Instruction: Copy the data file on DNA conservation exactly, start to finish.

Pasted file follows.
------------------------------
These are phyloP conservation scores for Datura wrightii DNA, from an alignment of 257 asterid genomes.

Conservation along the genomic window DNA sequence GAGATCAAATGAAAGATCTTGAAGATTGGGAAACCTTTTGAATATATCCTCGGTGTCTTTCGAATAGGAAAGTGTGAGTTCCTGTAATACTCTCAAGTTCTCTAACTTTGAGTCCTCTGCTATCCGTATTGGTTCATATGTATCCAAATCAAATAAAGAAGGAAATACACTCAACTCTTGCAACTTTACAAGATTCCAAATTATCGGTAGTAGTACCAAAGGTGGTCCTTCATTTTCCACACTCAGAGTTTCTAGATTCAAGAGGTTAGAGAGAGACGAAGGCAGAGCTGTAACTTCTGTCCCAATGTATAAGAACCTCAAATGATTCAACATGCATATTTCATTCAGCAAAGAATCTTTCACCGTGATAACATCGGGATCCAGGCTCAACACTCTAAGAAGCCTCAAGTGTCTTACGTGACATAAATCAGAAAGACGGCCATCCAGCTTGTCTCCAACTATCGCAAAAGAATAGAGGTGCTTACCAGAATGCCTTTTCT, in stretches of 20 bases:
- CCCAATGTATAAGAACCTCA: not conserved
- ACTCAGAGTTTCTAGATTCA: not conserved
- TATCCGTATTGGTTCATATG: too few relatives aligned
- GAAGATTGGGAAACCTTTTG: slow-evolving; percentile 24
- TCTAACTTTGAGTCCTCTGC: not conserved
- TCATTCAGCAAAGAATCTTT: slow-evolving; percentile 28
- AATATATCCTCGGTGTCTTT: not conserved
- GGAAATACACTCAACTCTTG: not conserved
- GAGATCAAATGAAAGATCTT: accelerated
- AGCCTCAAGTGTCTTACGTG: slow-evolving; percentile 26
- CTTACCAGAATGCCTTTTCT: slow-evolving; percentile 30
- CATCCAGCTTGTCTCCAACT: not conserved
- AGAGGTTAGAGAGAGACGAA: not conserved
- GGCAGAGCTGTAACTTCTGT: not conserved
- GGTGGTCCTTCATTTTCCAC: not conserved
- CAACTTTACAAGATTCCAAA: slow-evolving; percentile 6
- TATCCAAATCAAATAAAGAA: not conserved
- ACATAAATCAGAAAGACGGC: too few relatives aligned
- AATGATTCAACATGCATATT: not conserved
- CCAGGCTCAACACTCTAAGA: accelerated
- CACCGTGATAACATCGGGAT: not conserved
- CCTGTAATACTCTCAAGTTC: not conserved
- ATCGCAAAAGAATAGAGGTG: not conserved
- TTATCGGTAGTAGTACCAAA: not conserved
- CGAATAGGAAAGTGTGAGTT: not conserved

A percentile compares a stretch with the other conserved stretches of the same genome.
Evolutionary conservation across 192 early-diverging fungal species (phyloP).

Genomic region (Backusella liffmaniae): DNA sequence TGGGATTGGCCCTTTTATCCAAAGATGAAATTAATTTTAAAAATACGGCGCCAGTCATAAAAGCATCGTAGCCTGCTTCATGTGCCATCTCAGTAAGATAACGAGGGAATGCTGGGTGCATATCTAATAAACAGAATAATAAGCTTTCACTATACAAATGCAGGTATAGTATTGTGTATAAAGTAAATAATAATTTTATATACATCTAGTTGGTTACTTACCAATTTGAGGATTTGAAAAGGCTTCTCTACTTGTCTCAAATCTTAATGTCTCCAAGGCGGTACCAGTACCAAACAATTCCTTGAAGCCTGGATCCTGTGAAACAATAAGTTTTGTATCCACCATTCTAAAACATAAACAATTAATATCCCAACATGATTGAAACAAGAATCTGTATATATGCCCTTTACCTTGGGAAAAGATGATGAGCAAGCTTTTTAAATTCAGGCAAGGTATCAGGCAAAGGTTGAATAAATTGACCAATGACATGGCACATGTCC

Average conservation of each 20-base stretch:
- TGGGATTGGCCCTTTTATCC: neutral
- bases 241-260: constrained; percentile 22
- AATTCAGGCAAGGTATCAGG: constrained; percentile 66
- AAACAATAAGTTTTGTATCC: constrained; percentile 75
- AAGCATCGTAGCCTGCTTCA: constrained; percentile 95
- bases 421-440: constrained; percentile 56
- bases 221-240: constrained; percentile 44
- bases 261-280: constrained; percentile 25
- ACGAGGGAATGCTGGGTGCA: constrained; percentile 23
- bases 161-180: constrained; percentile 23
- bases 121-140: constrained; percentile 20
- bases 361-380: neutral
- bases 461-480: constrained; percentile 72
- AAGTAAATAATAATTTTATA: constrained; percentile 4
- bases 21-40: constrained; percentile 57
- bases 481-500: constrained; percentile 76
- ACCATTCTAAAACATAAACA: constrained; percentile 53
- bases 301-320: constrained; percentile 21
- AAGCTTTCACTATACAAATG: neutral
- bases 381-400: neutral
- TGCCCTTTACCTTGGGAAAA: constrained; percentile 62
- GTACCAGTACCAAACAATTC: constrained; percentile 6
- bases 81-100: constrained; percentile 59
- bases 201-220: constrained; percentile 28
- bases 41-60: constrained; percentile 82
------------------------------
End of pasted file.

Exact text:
These are phyloP conservation scores for Datura wrightii DNA, from an alignment of 257 asterid genomes.

Conservation along the genomic window DNA sequence GAGATCAAATGAAAGATCTTGAAGATTGGGAAACCTTTTGAATATATCCTCGGTGTCTTTCGAATAGGAAAGTGTGAGTTCCTGTAATACTCTCAAGTTCTCTAACTTTGAGTCCTCTGCTATCCGTATTGGTTCATATGTATCCAAATCAAATAAAGAAGGAAATACACTCAACTCTTGCAACTTTACAAGATTCCAAATTATCGGTAGTAGTACCAAAGGTGGTCCTTCATTTTCCACACTCAGAGTTTCTAGATTCAAGAGGTTAGAGAGAGACGAAGGCAGAGCTGTAACTTCTGTCCCAATGTATAAGAACCTCAAATGATTCAACATGCATATTTCATTCAGCAAAGAATCTTTCACCGTGATAACATCGGGATCCAGGCTCAACACTCTAAGAAGCCTCAAGTGTCTTACGTGACATAAATCAGAAAGACGGCCATCCAGCTTGTCTCCAACTATCGCAAAAGAATAGAGGTGCTTACCAGAATGCCTTTTCT, in stretches of 20 bases:
- CCCAATGTATAAGAACCTCA: not conserved
- ACTCAGAGTTTCTAGATTCA: not conserved
- TATCCGTATTGGTTCATATG: too few relatives aligned
- GAAGATTGGGAAACCTTTTG: slow-evolving; percentile 24
- TCTAACTTTGAGTCCTCTGC: not conserved
- TCATTCAGCAAAGAATCTTT: slow-evolving; percentile 28
- AATATATCCTCGGTGTCTTT: not conserved
- GGAAATACACTCAACTCTTG: not conserved
- GAGATCAAATGAAAGATCTT: accelerated
- AGCCTCAAGTGTCTTACGTG: slow-evolving; percentile 26
- CTTACCAGAATGCCTTTTCT: slow-evolving; percentile 30
- CATCCAGCTTGTCTCCAACT: not conserved
- AGAGGTTAGAGAGAGACGAA: not conserved
- GGCAGAGCTGTAACTTCTGT: not conserved
- GGTGGTCCTTCATTTTCCAC: not conserved
- CAACTTTACAAGATTCCAAA: slow-evolving; percentile 6
- TATCCAAATCAAATAAAGAA: not conserved
- ACATAAATCAGAAAGACGGC: too few relatives aligned
- AATGATTCAACATGCATATT: not conserved
- CCAGGCTCAACACTCTAAGA: accelerated
- CACCGTGATAACATCGGGAT: not conserved
- CCTGTAATACTCTCAAGTTC: not conserved
- ATCGCAAAAGAATAGAGGTG: not conserved
- TTATCGGTAGTAGTACCAAA: not conserved
- CGAATAGGAAAGTGTGAGTT: not conserved

A percentile compares a stretch with the other conserved stretches of the same genome.
Evolutionary conservation across 192 early-diverging fungal species (phyloP).

Genomic region (Backusella liffmaniae): DNA sequence TGGGATTGGCCCTTTTATCCAAAGATGAAATTAATTTTAAAAATACGGCGCCAGTCATAAAAGCATCGTAGCCTGCTTCATGTGCCATCTCAGTAAGATAACGAGGGAATGCTGGGTGCATATCTAATAAACAGAATAATAAGCTTTCACTATACAAATGCAGGTATAGTATTGTGTATAAAGTAAATAATAATTTTATATACATCTAGTTGGTTACTTACCAATTTGAGGATTTGAAAAGGCTTCTCTACTTGTCTCAAATCTTAATGTCTCCAAGGCGGTACCAGTACCAAACAATTCCTTGAAGCCTGGATCCTGTGAAACAATAAGTTTTGTATCCACCATTCTAAAACATAAACAATTAATATCCCAACATGATTGAAACAAGAATCTGTATATATGCCCTTTACCTTGGGAAAAGATGATGAGCAAGCTTTTTAAATTCAGGCAAGGTATCAGGCAAAGGTTGAATAAATTGACCAATGACATGGCACATGTCC

Average conservation of each 20-base stretch:
- TGGGATTGGCCCTTTTATCC: neutral
- bases 241-260: constrained; percentile 22
- AATTCAGGCAAGGTATCAGG: constrained; percentile 66
- AAACAATAAGTTTTGTATCC: constrained; percentile 75
- AAGCATCGTAGCCTGCTTCA: constrained; percentile 95
- bases 421-440: constrained; percentile 56
- bases 221-240: constrained; percentile 44
- bases 261-280: constrained; percentile 25
- ACGAGGGAATGCTGGGTGCA: constrained; percentile 23
- bases 161-180: constrained; percentile 23
- bases 121-140: constrained; percentile 20
- bases 361-380: neutral
- bases 461-480: constrained; percentile 72
- AAGTAAATAATAATTTTATA: constrained; percentile 4
- bases 21-40: constrained; percentile 57
- bases 481-500: constrained; percentile 76
- ACCATTCTAAAACATAAACA: constrained; percentile 53
- bases 301-320: constrained; percentile 21
- AAGCTTTCACTATACAAATG: neutral
- bases 381-400: neutral
- TGCCCTTTACCTTGGGAAAA: constrained; percentile 62
- GTACCAGTACCAAACAATTC: constrained; percentile 6
- bases 81-100: constrained; percentile 59
- bases 201-220: constrained; percentile 28
- bases 41-60: constrained; percentile 82